Phones called tools for cheating

Cheating on a test by using a cell phone — or even being suspected of that — may end with the electronic device being seized and searched.

Faculty and staff at campuses within the South San Francisco Unified District would be allowed to confiscate cell phones and search through phone and text messages of students suspected of cheating under a policy change that will go before the school board.

The change is prompted by stories of students who take pictures of tests and assignments and send them to friends, district Superintendent Howard Cohen said.

Although there have not been any students caught doing this within South San Francisco schools, he said, it has occurred in other districts. The changes would amend a ban on cell phones on campus that has been in place since 2005, he said.

“We won’t just grab a student’s cell phone,” Cohen said. “In order to search, certain conditions have to be met. It’s a way of letting parents and students know the new procedures.”

The right to search a cell phone will be given if there is evidence that a particular student “was violating the law or a school rule,” according to the proposed policy change’s wording.

Such a search, the district says, is “not excessively intrusive in light of the nature of alleged infraction.”

Jackie Lagomarsino, parent and member of the El Camino High School Parent Teacher Association, said she was unsure of how she felt about the new rules.

“When you don’t have a child who uses cell phones to cheat it’s hard to respond,” she said. “If you’ve got nothing to hide, but also there should be some respect for privacy.”

Electronic media, Cohen said, is a “whole new world” for teachers and other school officials.

Students at South San Francisco High School who were told about the proposed rule change expressed concerns about possible violations of their privacy.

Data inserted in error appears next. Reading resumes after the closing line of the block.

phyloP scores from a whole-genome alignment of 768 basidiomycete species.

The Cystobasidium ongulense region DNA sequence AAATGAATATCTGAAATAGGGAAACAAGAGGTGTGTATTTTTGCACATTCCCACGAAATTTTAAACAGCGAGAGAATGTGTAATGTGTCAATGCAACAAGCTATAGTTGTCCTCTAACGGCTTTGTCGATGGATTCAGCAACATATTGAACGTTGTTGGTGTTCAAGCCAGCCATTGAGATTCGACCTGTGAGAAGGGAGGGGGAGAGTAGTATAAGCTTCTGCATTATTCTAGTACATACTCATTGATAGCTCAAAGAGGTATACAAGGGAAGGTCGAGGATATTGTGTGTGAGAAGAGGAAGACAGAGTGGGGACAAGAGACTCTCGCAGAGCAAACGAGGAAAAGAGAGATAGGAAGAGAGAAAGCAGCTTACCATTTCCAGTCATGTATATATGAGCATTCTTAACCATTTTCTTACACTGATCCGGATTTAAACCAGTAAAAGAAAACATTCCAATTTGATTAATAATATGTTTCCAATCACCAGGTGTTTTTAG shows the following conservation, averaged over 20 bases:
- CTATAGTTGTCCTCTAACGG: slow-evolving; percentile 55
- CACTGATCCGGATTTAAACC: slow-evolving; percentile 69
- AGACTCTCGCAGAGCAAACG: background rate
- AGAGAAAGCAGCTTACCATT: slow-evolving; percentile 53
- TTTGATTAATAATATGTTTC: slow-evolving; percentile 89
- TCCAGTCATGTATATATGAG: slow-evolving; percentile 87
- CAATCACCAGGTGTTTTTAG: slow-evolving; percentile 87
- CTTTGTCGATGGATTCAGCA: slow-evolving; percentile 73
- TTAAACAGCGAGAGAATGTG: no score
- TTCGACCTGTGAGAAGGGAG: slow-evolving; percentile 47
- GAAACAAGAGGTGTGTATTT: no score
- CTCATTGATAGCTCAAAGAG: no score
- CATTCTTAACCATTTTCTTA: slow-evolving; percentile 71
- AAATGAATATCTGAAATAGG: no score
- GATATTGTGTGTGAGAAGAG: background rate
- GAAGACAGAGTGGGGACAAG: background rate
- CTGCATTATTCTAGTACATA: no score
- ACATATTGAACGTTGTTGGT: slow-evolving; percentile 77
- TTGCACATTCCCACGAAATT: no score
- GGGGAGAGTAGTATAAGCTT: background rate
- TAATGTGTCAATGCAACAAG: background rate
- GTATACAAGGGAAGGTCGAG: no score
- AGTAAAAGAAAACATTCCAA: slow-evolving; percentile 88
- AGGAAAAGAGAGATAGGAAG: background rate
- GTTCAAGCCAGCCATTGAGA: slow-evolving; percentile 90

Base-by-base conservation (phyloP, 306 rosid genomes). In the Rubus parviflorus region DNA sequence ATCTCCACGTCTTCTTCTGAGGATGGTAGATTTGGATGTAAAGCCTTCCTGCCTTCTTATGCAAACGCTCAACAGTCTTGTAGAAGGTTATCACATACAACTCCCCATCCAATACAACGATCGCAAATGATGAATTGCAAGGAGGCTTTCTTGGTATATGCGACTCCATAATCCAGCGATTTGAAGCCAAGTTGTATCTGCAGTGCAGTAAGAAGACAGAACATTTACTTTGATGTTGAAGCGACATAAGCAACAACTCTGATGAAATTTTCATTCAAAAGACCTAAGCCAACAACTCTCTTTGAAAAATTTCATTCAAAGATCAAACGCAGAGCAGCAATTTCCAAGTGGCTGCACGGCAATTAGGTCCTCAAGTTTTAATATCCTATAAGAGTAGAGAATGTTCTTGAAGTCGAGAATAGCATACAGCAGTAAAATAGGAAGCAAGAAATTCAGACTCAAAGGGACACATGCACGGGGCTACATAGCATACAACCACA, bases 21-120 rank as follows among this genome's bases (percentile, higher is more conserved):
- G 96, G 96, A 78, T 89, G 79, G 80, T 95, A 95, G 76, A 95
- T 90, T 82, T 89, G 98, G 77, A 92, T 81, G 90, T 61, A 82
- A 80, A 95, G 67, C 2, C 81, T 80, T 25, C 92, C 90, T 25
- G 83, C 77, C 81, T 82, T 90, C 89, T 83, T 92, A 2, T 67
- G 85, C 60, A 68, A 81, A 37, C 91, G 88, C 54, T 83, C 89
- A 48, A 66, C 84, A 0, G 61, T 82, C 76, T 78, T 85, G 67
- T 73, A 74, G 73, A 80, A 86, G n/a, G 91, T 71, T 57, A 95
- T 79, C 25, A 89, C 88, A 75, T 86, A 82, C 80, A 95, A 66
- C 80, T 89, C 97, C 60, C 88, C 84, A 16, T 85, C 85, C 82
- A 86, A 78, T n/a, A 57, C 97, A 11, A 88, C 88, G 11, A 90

“That’s crazy,” 17-year-old Stephanie Sandoval said. “Cheating has nothing to do with being able to look at my cell phone.”

Sandoval said she has not used her phone to cheat, but has sent text messages to friends during school hours — a violation of the district’s overall ban.

The practice of enforcing the current ban varies at each campus, Cohen said.

 

Following the rules

South San Francisco Unified School District conduct code is intended to ensure a positive learning environment for all students. A proposed rule change would allow the confiscation and inspection of phones suspected of being used to cheat.

CURRENT GUIDELINES INCLUDE:

Grades 9-12

  • Students may not use phones, pagers or beepers on school grounds during regular school hours
  • Students may only possess such devices as long as they don’t disrupt classes or other school activities
  • Phones and other such devices must be turned off at the request of school district staff

Grades K-8

  • Possession of phones, pagers and beepers is prohibited on school grounds
  • Exceptions are allowed only on preapproved health grounds

Source: South San Francisco Unified School District

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